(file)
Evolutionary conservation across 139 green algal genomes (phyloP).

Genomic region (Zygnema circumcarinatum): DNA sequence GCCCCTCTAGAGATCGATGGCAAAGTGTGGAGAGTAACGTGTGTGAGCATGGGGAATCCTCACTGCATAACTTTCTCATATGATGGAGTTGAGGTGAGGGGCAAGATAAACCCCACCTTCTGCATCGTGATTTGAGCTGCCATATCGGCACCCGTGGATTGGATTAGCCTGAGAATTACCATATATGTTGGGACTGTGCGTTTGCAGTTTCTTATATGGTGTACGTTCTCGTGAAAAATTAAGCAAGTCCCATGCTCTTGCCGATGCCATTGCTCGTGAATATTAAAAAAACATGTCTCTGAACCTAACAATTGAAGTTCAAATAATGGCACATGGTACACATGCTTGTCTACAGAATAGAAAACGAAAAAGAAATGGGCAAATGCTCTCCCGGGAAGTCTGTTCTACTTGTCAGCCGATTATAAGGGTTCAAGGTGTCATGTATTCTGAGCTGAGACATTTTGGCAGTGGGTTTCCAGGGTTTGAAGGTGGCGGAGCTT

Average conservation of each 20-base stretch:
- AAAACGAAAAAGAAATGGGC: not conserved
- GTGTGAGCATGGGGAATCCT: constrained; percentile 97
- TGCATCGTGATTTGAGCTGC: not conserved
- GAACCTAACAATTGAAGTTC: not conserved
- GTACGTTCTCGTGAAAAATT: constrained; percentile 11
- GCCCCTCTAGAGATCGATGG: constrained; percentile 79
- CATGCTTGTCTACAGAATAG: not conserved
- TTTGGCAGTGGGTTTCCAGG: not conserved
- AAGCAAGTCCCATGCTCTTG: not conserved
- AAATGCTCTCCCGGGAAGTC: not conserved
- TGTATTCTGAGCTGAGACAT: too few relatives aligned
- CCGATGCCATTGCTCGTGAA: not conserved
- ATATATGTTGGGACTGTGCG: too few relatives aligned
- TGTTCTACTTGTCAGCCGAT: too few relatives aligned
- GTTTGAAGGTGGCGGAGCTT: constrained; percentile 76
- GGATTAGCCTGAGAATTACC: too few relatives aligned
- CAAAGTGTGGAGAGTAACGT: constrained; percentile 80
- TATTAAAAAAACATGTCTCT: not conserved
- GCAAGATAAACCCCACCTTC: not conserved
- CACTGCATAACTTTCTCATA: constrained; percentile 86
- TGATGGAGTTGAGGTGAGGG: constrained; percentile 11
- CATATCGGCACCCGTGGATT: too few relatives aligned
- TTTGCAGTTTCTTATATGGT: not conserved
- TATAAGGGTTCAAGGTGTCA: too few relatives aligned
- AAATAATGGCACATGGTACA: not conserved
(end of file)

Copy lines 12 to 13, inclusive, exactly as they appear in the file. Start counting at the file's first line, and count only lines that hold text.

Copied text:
- AAGCAAGTCCCATGCTCTTG: not conserved
- AAATGCTCTCCCGGGAAGTC: not conserved